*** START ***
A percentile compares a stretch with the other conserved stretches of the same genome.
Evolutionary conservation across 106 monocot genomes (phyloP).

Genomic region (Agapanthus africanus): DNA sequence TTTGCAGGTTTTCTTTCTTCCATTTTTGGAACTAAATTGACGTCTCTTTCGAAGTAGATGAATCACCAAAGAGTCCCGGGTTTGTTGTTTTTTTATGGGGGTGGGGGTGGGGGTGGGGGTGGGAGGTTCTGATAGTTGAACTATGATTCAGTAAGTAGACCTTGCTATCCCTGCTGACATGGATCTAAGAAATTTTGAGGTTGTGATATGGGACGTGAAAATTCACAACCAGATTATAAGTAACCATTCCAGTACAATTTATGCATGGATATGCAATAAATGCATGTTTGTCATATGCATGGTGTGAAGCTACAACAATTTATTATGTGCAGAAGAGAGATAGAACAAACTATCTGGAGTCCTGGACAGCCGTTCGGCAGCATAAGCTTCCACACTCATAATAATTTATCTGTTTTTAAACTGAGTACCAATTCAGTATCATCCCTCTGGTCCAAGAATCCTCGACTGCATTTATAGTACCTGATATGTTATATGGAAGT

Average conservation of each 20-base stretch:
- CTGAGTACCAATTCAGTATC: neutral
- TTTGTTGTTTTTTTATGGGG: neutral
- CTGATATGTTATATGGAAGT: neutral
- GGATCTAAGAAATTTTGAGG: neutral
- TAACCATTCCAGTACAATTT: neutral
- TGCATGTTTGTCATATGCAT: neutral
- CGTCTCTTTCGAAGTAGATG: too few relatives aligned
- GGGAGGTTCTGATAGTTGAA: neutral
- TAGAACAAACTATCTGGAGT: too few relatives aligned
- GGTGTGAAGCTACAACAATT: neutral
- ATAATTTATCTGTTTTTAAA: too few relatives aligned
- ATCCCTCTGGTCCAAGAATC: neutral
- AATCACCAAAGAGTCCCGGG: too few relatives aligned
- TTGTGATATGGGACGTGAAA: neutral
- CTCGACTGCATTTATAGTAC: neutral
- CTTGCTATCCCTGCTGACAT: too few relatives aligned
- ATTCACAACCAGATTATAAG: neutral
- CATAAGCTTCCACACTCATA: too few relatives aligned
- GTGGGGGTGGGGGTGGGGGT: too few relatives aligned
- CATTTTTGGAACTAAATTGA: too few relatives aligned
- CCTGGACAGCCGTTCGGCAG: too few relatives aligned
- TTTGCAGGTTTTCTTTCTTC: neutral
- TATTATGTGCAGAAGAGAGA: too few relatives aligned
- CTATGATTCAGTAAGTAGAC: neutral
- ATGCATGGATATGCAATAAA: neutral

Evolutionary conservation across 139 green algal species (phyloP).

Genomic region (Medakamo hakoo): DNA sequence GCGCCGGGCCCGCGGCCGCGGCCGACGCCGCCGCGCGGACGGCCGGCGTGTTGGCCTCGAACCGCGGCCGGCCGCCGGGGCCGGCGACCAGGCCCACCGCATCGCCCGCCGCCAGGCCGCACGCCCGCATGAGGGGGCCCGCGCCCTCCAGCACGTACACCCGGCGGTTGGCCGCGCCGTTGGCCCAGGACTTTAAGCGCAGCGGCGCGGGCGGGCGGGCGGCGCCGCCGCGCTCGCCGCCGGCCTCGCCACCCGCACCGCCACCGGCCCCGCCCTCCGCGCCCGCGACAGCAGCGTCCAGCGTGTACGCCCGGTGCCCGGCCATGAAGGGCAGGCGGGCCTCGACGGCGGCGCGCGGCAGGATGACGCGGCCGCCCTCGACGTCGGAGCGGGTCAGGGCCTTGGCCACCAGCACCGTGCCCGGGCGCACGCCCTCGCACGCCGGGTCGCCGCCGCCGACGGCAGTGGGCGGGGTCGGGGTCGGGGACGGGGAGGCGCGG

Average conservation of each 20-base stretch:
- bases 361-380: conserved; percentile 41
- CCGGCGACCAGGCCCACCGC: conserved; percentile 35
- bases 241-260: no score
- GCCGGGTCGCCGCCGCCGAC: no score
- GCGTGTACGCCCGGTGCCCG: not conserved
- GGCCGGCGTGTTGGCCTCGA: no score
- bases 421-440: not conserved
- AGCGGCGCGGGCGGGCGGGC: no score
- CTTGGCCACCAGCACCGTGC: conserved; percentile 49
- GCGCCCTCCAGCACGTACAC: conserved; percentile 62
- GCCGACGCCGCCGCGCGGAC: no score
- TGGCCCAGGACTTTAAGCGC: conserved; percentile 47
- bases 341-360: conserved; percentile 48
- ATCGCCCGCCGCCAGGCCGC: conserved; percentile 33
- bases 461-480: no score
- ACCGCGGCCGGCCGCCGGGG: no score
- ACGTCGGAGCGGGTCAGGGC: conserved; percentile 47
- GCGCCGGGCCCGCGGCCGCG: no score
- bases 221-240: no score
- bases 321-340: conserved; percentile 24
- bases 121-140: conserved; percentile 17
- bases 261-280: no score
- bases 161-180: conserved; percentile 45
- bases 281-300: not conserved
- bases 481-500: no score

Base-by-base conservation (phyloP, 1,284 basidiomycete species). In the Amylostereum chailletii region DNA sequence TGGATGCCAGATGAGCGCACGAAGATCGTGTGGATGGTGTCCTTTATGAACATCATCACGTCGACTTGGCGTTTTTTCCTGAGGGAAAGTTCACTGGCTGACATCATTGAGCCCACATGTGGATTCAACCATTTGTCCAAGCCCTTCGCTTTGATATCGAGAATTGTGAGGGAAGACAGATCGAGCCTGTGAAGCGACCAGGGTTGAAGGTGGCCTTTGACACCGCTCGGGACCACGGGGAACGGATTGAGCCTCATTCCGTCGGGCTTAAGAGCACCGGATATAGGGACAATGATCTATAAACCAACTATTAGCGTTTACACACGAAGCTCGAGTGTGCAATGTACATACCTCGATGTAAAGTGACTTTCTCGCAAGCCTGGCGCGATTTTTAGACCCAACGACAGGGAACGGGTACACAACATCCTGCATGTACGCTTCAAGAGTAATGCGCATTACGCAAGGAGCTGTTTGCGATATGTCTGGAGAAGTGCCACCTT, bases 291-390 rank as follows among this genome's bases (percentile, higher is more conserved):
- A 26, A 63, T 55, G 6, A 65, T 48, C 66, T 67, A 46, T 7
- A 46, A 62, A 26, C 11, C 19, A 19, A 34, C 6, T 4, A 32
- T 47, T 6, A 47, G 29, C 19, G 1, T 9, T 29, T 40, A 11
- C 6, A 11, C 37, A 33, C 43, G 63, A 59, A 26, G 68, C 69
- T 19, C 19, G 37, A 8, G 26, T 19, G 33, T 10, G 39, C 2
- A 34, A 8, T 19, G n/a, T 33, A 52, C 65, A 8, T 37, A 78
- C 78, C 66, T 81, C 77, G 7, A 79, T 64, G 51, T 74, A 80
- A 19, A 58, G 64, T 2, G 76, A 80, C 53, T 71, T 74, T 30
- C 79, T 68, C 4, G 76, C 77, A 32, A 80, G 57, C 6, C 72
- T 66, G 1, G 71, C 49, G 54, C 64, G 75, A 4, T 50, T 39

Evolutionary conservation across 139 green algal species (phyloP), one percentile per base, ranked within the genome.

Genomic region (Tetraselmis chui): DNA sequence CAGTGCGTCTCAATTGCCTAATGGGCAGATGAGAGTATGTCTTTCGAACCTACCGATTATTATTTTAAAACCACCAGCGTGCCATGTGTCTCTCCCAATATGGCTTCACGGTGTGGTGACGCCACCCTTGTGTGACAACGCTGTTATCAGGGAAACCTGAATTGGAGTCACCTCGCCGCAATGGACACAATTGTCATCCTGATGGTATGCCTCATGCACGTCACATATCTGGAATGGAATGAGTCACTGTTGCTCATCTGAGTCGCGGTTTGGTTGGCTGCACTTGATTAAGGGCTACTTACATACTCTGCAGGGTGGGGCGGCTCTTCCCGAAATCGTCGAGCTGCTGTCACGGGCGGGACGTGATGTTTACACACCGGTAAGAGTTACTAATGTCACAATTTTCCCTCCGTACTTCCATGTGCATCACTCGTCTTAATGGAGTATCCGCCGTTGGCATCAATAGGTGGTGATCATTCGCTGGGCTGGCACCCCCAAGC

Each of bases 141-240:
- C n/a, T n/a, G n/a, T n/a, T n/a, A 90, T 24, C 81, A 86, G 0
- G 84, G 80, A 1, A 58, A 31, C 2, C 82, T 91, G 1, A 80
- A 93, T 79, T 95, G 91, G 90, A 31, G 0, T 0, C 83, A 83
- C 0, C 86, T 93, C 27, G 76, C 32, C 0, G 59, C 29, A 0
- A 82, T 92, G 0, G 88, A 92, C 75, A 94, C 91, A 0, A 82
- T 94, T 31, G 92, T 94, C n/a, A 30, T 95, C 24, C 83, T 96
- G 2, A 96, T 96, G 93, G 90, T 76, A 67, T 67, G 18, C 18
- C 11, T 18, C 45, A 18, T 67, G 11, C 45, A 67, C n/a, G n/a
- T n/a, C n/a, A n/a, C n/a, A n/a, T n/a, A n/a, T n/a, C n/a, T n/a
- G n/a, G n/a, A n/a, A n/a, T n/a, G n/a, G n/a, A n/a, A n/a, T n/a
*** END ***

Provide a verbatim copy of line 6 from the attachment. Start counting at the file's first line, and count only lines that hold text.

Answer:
- TTTGTTGTTTTTTTATGGGG: neutral